Caffeine consumption as a predictor of sleep quality, sleep hygiene, subjective sleepiness, and academic performance among North Texas female college students

Harris, Kathalene
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Research during the last decade of the 20th Century reveals that Americans of all age groups are rapidly becoming members of a "sleep deprived nation". In fact, sleep disturbances are More prevalent in college students than in the general population. There is a considerable need for sleep hygiene awareness among college students. Understanding the role that sleep quality plays in academic success is paramount. Data from this research adds critical information to the health educator's knowledge base by outlining the effect of caffeine on sleep hygiene. It allows educators to focus on a single component of sleep hygiene that will make the most difference in student's sleep quality.

The present study used six survey instruments to describe whether caffeine consumption was a predictive factor of sleep quality, sleep hygiene, and academic performance among female college students in North Texas. One hundred and eighty-five female participants were surveyed using an electronic version of the Sleep Hygiene Index (SHI), the Epworth Sleepiness Scale (ESS), the Caffeine Consumption Questionnaire (CCQ), the Pittsburgh Sleep Quality Index (PSQI), and the Insomniacs' Perceived Control over Sleep Questionnaire were deployed along with a general demographic questionnaire to collect data.

Descriptive statistics were used to illustrate the characteristics of the sample population as well as the dependent measures. Inferential statistics were used to test the hypotheses under study. Pearson's Product Moment Correlations were computed to test for significant relationships between the dependent variables, and between the dependent variables of the Perceived Control subscales, Sleep Hygiene, Sleepiness, GPA, and the PSQI. One way ANOVA and two-way MANOVA were conducted to test for significant differences between the dependent variables. Finally, multiple regression models were used in order to determine whether any of the demographic variables predicted the continuous dependent variables.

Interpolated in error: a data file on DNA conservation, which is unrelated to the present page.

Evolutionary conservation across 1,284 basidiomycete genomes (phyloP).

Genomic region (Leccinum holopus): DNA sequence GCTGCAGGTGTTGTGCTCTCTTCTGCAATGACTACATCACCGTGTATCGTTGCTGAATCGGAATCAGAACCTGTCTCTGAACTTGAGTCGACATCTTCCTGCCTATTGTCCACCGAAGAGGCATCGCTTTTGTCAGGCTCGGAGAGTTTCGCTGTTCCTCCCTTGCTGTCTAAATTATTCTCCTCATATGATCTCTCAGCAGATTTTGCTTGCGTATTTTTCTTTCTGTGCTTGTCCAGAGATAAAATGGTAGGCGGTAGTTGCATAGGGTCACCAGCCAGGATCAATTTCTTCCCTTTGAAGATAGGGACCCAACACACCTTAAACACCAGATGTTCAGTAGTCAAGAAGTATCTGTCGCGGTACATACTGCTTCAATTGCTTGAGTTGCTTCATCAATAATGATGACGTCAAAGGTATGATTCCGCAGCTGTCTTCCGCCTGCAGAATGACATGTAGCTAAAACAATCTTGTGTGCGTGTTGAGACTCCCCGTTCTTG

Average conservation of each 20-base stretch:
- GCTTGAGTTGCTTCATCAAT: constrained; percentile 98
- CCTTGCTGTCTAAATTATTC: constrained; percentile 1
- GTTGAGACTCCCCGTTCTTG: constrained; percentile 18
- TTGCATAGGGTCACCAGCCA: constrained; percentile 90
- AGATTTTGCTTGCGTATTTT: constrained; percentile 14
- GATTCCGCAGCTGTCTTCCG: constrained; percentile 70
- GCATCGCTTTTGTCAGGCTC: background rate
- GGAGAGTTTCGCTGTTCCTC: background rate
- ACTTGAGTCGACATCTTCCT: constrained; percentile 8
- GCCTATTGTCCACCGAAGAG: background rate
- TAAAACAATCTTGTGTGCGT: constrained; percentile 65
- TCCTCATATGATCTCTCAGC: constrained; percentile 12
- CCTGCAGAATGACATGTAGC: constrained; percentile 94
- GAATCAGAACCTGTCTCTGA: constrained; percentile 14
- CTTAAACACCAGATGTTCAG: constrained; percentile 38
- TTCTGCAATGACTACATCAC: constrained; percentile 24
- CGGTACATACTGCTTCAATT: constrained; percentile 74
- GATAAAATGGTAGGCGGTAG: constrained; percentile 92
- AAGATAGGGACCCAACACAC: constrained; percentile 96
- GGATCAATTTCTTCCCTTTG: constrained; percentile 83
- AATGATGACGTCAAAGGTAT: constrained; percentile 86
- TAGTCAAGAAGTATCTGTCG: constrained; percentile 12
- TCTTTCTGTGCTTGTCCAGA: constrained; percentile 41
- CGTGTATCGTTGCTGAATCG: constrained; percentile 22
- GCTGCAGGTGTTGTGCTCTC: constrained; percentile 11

Caffeine intake is a positive predictor of sleep disturbances, sleepiness, and poor sleep quality. Additionally, multiple regression analysis showed that Medium-high intake of caffeine (306-487 mgs/day) predicted worse overall sleep quality as measured by the PSQI. While caffeine consumption was not found to be a significant predictor of academic performance multiple regression analysis results indicated that caffeine consumption is a significant predictor of subjective sleepiness, and a lack of perceived control of sleep.

The role of health educators and health services in meeting students' need for sleep related interventions is immense. Improving students' access to information through well-coordinated multi-media programs can have a significant impact. In fact, efforts directed at curtailing caffeine use may improve their sleep quality resulting in an increase in learning capacity and academic performance. This is especially important for women who throughout their lifespan are at a disadvantage due to their gender.

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Educational psychology, Public health, Physiological psychology, Caffeine, Sleep, Academic achievement, Females